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Paying Yourself As a Small Business Owner—The Complete Guide

By January 16, 2020 No Comments

Canadian small business owners run their business with one main goal: to grow their revenue. Growing the bottom line is important, but so is the notion of paying yourself. In this guide, we will explore the methods that small business owners can pay themselves—each with its own advantages and disadvantages. 

In Kashoo’s Complete Guide, we will explore: 

  1. Methods for paying yourself (and its advantages/disadvantages) 
  2. Business structure considerations 
  3. How to record money in and money out in Kashoo: an overview
  4. Conclusion: What have we learned?

1. Methods for paying yourself

Paying yourself comes with a variety of options; however, it is reliant on your business and personal needs as well as your current situation (i.e. whether you are the head of the household). The three methods that small business owners can use to pay themselves salaries and bonuses, dividends, or shareholder loans. 

Salary and Bonuses

Paying yourself a salary requires setting up a payroll account with the Canada Revenue Agency (CRA). Don’t fret—it’s a simple phone call to the CRA business line so that they can help you set up an account. The payroll account you receive will have the same number as your corporation. The only difference is that the account will contact an “RP” rather than an “RC” that is listed at the end of your corporate business number. In this scenario, the salary will be a deduction that will reduce your corporate net income; however, your salary will be taxed separately on your personal tax return.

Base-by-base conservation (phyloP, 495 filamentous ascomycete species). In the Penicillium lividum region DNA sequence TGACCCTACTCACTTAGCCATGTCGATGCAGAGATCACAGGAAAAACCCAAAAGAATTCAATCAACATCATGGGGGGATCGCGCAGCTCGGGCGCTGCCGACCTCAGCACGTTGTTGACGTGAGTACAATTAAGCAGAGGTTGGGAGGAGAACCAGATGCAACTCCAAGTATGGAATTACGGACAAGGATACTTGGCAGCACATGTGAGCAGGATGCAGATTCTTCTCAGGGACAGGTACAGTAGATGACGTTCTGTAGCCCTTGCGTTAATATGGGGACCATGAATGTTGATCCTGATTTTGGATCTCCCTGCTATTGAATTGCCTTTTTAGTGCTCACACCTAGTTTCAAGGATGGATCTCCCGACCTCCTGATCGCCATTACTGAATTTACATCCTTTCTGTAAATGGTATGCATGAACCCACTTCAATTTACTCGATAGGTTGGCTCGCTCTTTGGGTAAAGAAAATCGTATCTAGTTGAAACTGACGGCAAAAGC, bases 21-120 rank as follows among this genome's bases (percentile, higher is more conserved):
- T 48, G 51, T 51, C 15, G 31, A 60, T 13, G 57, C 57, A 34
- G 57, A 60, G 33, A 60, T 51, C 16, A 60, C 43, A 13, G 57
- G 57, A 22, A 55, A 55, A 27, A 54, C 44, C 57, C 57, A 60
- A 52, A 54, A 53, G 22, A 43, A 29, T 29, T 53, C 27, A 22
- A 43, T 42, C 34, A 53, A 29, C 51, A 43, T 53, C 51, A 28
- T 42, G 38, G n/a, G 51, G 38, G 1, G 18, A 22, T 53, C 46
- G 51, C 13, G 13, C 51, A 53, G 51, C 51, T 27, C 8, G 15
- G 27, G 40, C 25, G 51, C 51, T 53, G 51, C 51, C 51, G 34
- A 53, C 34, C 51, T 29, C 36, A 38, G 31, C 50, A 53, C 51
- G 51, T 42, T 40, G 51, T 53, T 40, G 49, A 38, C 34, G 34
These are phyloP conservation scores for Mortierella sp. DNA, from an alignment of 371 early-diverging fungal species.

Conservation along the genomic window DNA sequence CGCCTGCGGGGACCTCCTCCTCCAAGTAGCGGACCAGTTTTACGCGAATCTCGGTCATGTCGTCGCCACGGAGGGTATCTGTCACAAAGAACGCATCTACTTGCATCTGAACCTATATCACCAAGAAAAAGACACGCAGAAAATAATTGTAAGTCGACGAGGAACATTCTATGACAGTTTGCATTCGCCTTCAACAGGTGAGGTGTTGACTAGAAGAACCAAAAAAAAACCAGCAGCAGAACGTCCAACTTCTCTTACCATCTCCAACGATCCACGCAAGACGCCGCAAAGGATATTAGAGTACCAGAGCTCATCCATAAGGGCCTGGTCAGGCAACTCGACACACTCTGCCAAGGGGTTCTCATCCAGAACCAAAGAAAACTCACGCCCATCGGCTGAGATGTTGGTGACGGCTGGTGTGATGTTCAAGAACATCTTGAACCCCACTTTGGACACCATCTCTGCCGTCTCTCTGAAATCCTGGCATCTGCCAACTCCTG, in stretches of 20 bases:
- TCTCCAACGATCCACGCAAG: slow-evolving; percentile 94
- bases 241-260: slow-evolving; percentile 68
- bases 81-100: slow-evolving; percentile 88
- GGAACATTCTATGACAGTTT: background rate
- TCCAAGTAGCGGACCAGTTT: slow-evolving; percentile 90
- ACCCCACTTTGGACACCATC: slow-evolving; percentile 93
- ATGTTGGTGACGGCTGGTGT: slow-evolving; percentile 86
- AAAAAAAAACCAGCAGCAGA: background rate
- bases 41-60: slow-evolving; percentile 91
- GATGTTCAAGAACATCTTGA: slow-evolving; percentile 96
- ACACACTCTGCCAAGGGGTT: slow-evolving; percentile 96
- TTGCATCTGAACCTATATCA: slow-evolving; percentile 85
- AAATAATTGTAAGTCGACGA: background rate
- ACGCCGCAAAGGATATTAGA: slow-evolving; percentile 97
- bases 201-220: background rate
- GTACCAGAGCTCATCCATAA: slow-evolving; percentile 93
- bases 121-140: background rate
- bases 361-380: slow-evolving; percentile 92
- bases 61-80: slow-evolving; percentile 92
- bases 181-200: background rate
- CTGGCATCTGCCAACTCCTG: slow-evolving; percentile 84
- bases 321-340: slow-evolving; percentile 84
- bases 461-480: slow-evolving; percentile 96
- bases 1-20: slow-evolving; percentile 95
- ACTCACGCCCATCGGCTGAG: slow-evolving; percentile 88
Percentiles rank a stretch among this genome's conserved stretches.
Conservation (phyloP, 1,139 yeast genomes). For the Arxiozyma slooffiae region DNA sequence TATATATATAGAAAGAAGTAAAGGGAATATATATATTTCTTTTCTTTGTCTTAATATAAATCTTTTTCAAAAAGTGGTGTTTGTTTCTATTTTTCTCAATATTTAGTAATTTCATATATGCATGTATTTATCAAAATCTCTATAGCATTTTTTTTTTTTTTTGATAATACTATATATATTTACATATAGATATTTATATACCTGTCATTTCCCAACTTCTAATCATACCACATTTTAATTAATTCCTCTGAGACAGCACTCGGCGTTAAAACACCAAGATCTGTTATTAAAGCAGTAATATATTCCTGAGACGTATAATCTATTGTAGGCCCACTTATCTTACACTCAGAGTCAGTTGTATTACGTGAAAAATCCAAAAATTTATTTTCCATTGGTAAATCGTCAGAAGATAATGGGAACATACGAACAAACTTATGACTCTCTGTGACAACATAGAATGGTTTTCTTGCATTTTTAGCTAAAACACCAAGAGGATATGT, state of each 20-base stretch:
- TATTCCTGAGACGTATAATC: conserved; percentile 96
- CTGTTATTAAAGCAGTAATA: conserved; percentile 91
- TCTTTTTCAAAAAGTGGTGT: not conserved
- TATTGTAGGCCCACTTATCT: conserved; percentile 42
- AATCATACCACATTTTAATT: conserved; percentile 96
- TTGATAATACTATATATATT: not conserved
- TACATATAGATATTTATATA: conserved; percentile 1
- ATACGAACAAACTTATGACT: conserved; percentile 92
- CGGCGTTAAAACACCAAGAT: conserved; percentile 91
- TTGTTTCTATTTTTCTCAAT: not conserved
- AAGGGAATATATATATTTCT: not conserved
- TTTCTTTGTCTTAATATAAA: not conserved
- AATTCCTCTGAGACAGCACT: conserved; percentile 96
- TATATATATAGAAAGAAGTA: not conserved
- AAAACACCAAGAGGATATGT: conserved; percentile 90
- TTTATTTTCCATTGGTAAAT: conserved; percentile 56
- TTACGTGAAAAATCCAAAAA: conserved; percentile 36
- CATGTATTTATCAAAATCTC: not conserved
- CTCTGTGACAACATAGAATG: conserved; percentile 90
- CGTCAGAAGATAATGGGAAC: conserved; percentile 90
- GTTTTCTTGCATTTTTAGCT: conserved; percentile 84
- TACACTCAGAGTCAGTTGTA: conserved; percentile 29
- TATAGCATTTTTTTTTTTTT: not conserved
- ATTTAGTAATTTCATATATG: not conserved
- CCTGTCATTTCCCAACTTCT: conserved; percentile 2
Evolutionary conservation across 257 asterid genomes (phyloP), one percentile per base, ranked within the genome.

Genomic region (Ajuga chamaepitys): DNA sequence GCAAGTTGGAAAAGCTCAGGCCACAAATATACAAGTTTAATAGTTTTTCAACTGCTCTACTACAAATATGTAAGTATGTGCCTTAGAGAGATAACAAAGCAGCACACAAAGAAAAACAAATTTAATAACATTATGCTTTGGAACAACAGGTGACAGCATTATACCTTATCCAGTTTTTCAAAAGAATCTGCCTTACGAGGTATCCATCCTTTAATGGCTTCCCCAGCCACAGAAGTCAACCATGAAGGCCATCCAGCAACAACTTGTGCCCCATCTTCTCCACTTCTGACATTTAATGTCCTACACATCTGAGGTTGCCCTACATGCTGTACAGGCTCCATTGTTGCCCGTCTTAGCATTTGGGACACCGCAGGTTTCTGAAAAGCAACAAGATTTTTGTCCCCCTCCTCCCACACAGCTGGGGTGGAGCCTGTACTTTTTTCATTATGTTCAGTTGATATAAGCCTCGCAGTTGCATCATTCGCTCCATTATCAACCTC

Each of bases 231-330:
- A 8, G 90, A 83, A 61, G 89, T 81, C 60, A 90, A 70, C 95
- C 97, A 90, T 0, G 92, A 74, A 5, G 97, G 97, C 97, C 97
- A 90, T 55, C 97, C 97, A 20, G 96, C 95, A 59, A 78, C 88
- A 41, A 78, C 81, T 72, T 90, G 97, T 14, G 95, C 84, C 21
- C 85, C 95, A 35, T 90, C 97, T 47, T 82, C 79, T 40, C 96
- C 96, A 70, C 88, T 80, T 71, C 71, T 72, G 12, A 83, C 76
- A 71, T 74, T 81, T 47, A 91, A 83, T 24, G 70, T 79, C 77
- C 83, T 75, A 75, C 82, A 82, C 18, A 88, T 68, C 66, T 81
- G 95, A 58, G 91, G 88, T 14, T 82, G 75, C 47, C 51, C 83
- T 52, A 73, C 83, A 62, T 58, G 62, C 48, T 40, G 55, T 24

Advantages of this method

Paying yourself a salary gives you a legally recognizable personal income. Unlike paying yourself in dividends (detailed in the next section), receiving a salary—even as a business owner—lets you save for retirement through both involuntary Canadian Pension Plan (CPP) and voluntary Registered Retirement Savings Plan (RRSP) contributions. This is even more so if you personally rely on forced retirement savings, as a salary helps ensure you don’t miss an upcoming contribution.

Disadvantages of this method

Paying yourself a salary is taxed at a higher rate than dividends. Asides from that, salary payments also comes with further complications like making sure that you are paying yourself out of your profits and not your revenue. There is a clear difference between the two which are made up of things like payroll, taxes, fixed costs, and overheads.

If you want to take the guesswork out of your salary, accounting software can help solve that hurdle. Kashoo for instance helps you figure out how much you can really afford to pay yourself. We do this by: 

  • Keeping track of all expenses
  • Calculating profit rather than revenue
  • Discovering areas to capitalize on tax deductions

Dividends

Dividends are paid out of a corporation’s profits. These distributions of profit are calculated based on each shareholder’s ownership in the corporation. To pay a dividend you must set up an RZ account with the CRA. Keep in mind when paying yourself dividends you are required to issue a T5 slip, which should appear in your personal tax return.

Advantages of this method

Dividends are a much more flexible option compared to a salary or bonus. Paying yourself using this method provide more room for cash flow since it avoids mandatory retirement contribution requirements. From an administrative perspective it’s less of a headache because you do not need to make CPP contributions or remit source deductions on a monthly basis.

Disadvantages of this method

If you are leaning towards selecting dividends, you likely already have some sort of external pension and retirement capabilities set. Since dividends don’t trigger CPP contributions or count towards RRSP contribution limits, you are retiring through non-traditional means as opposed to a salary. Additionally, the major downside to this method is difficulty applying for non-business related credit. A mortgage is a good example, since dividends don’t count towards your salary calculations on loan applications. 

Shareholder Loan

A shareholder loan is any funds that you have contributed to the corporation. It also represents funds that you have withdrawn from the corporation which is done tax-free. As an example, let’s say that an owner withdraws money from its corporation. If that withdrawal was never assigned as a salary or dividend, it automatically creates a loan from the corporation to the shareholder. The reason these withdrawals are tax-free is because of the above-noted contributions that are made with “after-tax” dollars.

Advantages of this method